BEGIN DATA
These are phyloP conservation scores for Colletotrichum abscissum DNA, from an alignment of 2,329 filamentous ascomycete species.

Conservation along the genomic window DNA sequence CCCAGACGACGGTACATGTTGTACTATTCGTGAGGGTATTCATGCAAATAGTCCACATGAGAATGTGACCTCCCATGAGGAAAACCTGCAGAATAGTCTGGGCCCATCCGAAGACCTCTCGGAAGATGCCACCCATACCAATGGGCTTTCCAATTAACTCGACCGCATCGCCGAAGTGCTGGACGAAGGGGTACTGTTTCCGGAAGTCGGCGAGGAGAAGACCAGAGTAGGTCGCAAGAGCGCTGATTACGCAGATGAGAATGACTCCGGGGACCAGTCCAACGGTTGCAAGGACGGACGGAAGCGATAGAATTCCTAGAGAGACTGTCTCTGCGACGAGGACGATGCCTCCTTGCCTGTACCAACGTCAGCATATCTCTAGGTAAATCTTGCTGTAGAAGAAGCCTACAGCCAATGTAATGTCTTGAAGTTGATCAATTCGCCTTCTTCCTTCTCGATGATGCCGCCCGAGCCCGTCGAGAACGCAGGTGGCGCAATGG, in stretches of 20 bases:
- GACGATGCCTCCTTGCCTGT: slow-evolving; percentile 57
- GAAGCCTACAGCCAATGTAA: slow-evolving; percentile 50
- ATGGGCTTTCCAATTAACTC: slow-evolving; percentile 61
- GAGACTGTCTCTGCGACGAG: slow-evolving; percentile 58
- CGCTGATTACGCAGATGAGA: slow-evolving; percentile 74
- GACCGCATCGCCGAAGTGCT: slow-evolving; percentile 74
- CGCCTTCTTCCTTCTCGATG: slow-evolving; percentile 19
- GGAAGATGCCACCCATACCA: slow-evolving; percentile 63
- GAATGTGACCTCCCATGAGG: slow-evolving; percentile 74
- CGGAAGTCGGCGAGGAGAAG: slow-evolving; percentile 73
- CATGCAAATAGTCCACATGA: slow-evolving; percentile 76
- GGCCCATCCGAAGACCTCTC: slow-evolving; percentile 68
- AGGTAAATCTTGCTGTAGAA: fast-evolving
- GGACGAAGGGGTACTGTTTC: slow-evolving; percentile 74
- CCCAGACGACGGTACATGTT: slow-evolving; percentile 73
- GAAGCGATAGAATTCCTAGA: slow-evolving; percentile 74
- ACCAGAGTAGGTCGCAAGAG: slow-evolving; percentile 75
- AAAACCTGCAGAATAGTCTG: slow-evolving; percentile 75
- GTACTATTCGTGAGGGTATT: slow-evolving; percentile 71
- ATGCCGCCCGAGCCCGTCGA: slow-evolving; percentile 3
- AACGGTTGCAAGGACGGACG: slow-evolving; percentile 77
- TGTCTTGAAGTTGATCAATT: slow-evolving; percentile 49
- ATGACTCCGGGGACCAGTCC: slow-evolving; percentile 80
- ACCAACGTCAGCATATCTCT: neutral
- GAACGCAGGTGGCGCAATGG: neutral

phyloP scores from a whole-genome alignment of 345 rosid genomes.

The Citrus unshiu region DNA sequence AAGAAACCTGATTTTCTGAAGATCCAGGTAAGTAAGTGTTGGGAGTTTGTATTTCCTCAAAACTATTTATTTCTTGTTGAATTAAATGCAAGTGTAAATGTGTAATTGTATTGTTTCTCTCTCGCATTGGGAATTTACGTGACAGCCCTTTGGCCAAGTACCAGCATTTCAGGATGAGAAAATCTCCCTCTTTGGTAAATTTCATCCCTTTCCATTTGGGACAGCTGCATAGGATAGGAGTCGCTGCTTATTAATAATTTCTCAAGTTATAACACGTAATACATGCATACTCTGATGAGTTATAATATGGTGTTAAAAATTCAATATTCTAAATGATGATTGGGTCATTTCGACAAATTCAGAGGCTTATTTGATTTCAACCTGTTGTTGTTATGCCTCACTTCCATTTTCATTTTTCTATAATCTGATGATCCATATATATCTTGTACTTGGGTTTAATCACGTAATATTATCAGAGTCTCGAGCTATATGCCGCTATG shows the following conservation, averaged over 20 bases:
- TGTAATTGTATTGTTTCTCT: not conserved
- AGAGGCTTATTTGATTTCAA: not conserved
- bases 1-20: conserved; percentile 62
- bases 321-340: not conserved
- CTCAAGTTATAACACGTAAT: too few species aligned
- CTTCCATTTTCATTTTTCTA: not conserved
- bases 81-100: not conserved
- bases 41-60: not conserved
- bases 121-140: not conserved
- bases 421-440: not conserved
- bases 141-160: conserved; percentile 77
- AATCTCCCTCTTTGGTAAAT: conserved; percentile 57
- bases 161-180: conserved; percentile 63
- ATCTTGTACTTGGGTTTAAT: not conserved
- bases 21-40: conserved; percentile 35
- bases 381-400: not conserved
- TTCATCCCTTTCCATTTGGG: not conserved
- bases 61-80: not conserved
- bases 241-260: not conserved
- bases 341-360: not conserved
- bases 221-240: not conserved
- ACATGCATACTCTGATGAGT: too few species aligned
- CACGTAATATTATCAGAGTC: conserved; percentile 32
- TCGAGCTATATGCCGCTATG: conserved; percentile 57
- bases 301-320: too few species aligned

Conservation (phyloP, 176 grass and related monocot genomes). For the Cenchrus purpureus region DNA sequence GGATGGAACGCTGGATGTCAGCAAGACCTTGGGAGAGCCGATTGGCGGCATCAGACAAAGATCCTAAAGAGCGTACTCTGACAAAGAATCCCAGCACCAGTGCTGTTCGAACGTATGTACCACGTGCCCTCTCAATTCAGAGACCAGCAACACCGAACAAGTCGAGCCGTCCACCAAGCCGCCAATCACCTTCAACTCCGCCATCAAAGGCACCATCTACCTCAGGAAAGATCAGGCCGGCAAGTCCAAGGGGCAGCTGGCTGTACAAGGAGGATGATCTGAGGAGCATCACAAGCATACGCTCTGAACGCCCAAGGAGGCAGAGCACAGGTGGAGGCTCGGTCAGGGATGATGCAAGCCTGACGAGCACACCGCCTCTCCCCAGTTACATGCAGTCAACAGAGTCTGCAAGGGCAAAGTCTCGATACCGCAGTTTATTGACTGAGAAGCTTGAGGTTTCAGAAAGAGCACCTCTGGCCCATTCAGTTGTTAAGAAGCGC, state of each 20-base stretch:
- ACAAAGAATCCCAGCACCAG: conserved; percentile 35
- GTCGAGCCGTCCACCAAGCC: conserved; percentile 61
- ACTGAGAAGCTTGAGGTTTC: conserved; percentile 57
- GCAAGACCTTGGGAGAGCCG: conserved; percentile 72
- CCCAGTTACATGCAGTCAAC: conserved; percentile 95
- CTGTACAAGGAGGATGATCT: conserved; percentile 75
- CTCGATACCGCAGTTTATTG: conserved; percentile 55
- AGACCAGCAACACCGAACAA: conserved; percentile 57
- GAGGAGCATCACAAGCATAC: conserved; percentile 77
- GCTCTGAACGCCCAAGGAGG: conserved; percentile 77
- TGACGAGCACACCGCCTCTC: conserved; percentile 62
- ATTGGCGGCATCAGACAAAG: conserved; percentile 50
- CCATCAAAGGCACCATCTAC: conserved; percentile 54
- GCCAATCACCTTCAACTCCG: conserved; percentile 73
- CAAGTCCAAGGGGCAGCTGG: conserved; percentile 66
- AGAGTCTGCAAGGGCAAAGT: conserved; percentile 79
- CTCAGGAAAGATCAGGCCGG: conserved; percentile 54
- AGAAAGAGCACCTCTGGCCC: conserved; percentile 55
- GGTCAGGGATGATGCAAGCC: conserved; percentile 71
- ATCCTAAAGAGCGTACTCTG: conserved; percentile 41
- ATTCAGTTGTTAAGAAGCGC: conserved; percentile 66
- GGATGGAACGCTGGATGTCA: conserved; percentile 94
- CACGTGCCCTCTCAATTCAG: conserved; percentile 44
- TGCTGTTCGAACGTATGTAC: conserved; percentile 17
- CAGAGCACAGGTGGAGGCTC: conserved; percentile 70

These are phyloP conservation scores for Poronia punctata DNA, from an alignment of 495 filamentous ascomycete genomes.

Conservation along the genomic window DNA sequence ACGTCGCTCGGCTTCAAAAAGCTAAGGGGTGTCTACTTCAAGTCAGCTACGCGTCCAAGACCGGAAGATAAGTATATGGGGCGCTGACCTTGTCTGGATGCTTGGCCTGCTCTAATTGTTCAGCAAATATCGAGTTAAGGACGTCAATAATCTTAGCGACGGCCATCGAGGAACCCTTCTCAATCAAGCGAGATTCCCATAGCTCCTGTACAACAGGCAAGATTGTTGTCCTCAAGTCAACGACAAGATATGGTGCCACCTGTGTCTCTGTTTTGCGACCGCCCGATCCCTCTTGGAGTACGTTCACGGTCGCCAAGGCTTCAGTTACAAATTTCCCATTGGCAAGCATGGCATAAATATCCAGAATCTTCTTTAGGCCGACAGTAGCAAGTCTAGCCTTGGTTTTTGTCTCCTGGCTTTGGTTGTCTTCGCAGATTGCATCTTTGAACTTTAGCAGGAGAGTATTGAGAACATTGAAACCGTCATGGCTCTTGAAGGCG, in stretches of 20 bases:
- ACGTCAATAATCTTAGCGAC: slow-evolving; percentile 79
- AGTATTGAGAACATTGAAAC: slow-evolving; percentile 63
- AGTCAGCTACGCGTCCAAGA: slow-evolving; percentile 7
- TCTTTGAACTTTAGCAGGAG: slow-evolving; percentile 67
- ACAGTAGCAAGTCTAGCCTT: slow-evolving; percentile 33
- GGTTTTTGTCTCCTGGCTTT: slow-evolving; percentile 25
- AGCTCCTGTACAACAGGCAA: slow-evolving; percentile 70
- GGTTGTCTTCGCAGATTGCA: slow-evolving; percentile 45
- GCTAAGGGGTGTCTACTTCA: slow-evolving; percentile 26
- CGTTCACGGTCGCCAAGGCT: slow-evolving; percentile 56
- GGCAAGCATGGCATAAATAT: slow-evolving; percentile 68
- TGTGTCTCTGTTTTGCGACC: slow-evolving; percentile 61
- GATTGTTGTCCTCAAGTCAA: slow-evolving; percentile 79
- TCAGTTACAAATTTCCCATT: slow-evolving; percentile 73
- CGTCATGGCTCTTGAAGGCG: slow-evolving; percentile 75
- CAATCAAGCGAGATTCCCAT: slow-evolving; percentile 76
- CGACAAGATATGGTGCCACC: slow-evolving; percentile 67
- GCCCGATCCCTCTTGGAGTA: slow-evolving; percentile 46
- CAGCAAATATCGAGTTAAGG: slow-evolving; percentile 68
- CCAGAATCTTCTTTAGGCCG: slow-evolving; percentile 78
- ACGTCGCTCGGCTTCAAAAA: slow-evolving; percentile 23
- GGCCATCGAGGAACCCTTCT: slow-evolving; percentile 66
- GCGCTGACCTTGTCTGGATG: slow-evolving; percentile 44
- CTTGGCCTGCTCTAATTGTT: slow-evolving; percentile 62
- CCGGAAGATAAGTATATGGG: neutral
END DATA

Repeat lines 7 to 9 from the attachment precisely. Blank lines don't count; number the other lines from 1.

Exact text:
- CGCTGATTACGCAGATGAGA: slow-evolving; percentile 74
- GACCGCATCGCCGAAGTGCT: slow-evolving; percentile 74
- CGCCTTCTTCCTTCTCGATG: slow-evolving; percentile 19